1. Fly business class at least once in your life. It’s worth it.
2. Learn how to drive manual if you plan on renting a car in Europe a lot. It is much, much cheaper. Or…..
3. Rent a car from a local affiliate. My first car rental in Europe taught me that automatic car rentals are expensive and scarce. I shttp://namwrites.wordpress.com/wp-admin/post.php?post=1332&action=editpent a lot of time on the phone with the international rental departments of all the reputable car agencies, until I decided to try emailing a local Thrifty affiliate in Split. Weirdly, it was significantly cheaper than calling Thrifty’s international line and renting through them. I don’t know if that’s a Croatia thing, but it’s a good thing to try if you’re in the business of saving yourself some money.
4. Bring extra ziplock bags. They’re good for storing random things on the road. And sneaking food out of the deliciously free continental breakfasts…
5. Bring a multi-plug adapter or a power strip. This is something I didn’t do but wish I had. With the proliferation of technological devices in need of being charged, I found myself desperate for extra outlets. Should I really have to choose between charging my iPhone and my blackberry? Hotels, if you’re listening, INSTALL MORE OUTLETS. Or I will just bring a power strip with me next time.
6. Invest in a good pair of trail shoes. If you’re a hardcore hiker and will be scaling cliffs, I officially hate you and this does not apply to you. But if you are a casual to serious day hiker, a trail shoe will give you more support and a better grip than your standard running sneaker (which has no support and no grip) but is still light and comfortable enough to walk around in or even go for a run if you’re so inclined. You don’t want to traipse through fill-in-the-blank city in the same boots you hiked Mount Washington in and you DON’T – I repeat DON’T – want to bring two pairs of sneakers with you. I love my Salomon trail shoes, not only because they’re light and super comfy, but also because the neat lacing system makes it a breeze to go through airport security. I love them so much, I forced The Boyfriend (yes, there was some metaphorical arm twisting involved) to buy a pair.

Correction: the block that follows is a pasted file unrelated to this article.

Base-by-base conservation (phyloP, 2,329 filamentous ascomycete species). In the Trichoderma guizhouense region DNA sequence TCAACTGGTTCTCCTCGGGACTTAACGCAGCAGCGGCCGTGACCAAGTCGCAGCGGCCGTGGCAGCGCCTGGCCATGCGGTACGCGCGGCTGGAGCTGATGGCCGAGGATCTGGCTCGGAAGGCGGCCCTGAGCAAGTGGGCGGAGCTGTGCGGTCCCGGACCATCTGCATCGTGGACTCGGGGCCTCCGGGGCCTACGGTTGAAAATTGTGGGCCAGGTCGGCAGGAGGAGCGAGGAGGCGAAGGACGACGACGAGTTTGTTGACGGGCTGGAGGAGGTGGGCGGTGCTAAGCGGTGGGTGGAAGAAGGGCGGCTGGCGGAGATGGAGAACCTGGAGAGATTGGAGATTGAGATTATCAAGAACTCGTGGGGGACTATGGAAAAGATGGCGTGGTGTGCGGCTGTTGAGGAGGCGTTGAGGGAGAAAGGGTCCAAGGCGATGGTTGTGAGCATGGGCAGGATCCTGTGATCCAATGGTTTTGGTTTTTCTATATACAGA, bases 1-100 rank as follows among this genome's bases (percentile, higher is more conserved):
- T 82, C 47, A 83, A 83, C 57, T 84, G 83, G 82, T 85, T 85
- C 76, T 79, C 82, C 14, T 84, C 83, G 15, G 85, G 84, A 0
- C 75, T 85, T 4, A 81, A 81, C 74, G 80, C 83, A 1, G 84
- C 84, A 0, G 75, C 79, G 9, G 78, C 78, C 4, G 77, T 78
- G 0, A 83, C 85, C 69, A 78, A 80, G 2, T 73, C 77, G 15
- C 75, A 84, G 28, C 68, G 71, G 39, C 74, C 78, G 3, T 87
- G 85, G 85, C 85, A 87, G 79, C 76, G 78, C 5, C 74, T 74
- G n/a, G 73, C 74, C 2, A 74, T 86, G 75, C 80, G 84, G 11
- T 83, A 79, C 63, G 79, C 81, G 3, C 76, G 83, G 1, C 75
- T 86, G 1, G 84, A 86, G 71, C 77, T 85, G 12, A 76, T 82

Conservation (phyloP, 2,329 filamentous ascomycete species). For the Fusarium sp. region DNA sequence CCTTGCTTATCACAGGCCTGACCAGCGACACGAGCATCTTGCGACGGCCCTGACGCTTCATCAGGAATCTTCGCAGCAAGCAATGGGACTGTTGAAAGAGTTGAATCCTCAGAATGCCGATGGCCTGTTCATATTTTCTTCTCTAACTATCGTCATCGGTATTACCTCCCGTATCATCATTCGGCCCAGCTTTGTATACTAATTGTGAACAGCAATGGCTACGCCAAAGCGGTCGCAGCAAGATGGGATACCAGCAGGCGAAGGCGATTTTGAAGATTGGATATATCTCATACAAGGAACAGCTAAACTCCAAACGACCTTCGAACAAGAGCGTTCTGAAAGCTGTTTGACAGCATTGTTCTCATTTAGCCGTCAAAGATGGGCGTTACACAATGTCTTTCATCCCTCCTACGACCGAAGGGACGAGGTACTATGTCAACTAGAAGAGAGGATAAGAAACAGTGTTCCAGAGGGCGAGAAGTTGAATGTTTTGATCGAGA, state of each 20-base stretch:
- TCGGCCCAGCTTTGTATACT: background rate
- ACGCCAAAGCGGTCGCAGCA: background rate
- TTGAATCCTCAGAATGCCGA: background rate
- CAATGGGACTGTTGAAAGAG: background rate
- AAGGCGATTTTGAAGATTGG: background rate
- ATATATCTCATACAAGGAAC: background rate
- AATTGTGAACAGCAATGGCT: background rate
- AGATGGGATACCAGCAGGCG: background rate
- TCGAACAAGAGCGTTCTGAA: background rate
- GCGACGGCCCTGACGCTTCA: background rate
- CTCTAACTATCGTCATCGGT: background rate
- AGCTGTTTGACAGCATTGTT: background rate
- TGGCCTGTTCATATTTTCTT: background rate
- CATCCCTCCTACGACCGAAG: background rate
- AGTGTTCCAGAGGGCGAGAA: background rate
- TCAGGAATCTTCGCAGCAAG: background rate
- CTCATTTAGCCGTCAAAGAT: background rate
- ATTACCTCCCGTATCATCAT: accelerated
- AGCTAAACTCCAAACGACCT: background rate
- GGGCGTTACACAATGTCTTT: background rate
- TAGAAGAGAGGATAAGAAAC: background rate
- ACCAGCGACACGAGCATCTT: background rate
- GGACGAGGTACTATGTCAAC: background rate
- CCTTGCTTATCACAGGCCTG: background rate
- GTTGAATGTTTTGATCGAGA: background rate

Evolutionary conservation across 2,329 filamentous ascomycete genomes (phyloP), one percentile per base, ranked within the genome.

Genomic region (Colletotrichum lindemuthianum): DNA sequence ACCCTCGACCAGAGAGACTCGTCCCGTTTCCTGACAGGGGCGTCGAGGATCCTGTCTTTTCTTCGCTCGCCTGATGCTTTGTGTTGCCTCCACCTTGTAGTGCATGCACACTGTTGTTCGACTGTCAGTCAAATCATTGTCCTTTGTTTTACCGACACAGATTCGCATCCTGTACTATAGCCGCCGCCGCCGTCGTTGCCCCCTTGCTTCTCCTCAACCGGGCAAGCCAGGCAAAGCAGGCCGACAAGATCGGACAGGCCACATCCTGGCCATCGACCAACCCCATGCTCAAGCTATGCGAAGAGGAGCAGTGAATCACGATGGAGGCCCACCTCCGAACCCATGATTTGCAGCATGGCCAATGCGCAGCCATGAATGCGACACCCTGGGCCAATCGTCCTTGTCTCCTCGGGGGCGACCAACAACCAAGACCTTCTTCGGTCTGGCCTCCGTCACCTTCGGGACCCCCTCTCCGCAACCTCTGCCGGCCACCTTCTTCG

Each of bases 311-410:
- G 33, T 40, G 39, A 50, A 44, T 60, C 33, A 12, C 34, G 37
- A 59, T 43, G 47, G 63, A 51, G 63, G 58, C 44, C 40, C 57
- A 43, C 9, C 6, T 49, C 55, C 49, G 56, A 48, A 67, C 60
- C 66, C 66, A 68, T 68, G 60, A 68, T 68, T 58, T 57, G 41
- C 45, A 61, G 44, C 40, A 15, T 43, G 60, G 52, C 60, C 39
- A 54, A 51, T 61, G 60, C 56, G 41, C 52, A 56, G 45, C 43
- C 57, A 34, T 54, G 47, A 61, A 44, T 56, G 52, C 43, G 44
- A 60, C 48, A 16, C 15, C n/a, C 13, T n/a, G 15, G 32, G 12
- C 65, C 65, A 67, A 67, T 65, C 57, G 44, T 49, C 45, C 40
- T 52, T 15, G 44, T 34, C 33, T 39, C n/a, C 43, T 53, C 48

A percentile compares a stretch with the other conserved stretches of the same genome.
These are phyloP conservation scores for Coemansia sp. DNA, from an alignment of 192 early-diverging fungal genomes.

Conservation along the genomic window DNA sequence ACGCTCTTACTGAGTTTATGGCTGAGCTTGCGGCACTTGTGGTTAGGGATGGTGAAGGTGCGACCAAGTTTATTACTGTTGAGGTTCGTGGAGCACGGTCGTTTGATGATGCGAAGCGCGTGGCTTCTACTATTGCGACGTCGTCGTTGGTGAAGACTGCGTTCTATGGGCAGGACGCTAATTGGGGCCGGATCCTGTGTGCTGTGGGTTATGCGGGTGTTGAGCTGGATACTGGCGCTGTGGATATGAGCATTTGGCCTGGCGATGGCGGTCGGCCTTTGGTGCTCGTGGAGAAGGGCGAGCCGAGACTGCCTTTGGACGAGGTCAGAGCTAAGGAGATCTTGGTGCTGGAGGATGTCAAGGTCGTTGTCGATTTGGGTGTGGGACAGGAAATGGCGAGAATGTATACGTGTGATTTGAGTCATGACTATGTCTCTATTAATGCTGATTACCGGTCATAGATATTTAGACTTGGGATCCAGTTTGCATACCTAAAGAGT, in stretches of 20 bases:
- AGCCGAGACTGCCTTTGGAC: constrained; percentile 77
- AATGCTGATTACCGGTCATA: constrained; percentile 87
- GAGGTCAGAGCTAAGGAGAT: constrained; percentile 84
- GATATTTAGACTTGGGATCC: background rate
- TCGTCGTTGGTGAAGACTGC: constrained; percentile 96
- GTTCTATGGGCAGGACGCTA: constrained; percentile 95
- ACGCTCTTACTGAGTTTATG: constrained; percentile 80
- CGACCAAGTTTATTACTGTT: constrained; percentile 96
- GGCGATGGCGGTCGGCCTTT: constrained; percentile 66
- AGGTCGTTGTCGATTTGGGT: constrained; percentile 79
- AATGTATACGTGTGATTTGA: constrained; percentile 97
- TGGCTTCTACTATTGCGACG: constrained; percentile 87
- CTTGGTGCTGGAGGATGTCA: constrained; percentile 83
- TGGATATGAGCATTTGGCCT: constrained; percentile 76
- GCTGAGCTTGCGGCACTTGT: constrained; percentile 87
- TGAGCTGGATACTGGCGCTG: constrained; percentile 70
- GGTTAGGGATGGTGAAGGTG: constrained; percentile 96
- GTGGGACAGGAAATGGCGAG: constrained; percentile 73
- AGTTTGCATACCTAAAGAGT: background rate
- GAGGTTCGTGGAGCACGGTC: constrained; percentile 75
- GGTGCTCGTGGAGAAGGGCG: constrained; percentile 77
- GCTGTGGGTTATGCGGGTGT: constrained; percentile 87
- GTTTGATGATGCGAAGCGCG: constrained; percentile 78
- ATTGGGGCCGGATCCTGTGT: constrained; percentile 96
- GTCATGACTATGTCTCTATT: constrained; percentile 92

7. Don’t spill diet coke all over yourself at the beginning of a 10 hour flight. Or anytime really, but I’d be extra careful at the beginning. Corollary: Don’t spill diet coke all over yourself a second time at the beginning of a 10 hour flight. (If you’re wondering how I managed to be so talented, it involves a rickety tray table and a rather ungraceful attempt to hop over the tray on my way to the bathroom and then again on the trip back to my seat. Put that in your pipe and smoke it.)
8. Carry an extra pair of pants/skirt/underwear lest you fail miserably at #7. Even if you’re not as talented as me (read: klutzy), you never know what flight you’ll miss or where you’ll end up stranded wishing you had a clean pair of clothing to change into. Note to self: A 30 minute stopover in Munich is not enough time to pop into a shop and buy an exorbitantly priced but dry pair of pants.
9. Bring bandaids and first-aid tape. First of all, you might hurt yourself. It happens. Second of all, bandaids are remarkably versatile little objects. When I picked up my suitcase at baggage claim in Dubrovnik, I discovered one side of my handle had completely broken off. Uhh, it is not easy to wheel a suitcase with a partially attached handle. A couple of bandaids and a little first-aid tape later, my bag was “fixed.” Tada!
10. Bring snacks. A) They’re yummy. B) They don’t take up a lot of space. C) They sustain you.
11. Double check your camera. If you’re the kind of person who feels physically compelled to take pictures (guilty), then make sure all is right with your camera before you go, because, let me tell you, you will not be able to find a real camera shop in Croatia and you will end up with a black dot in you otherwise perfect blue skies. Oh wait, that was me. But it could be you.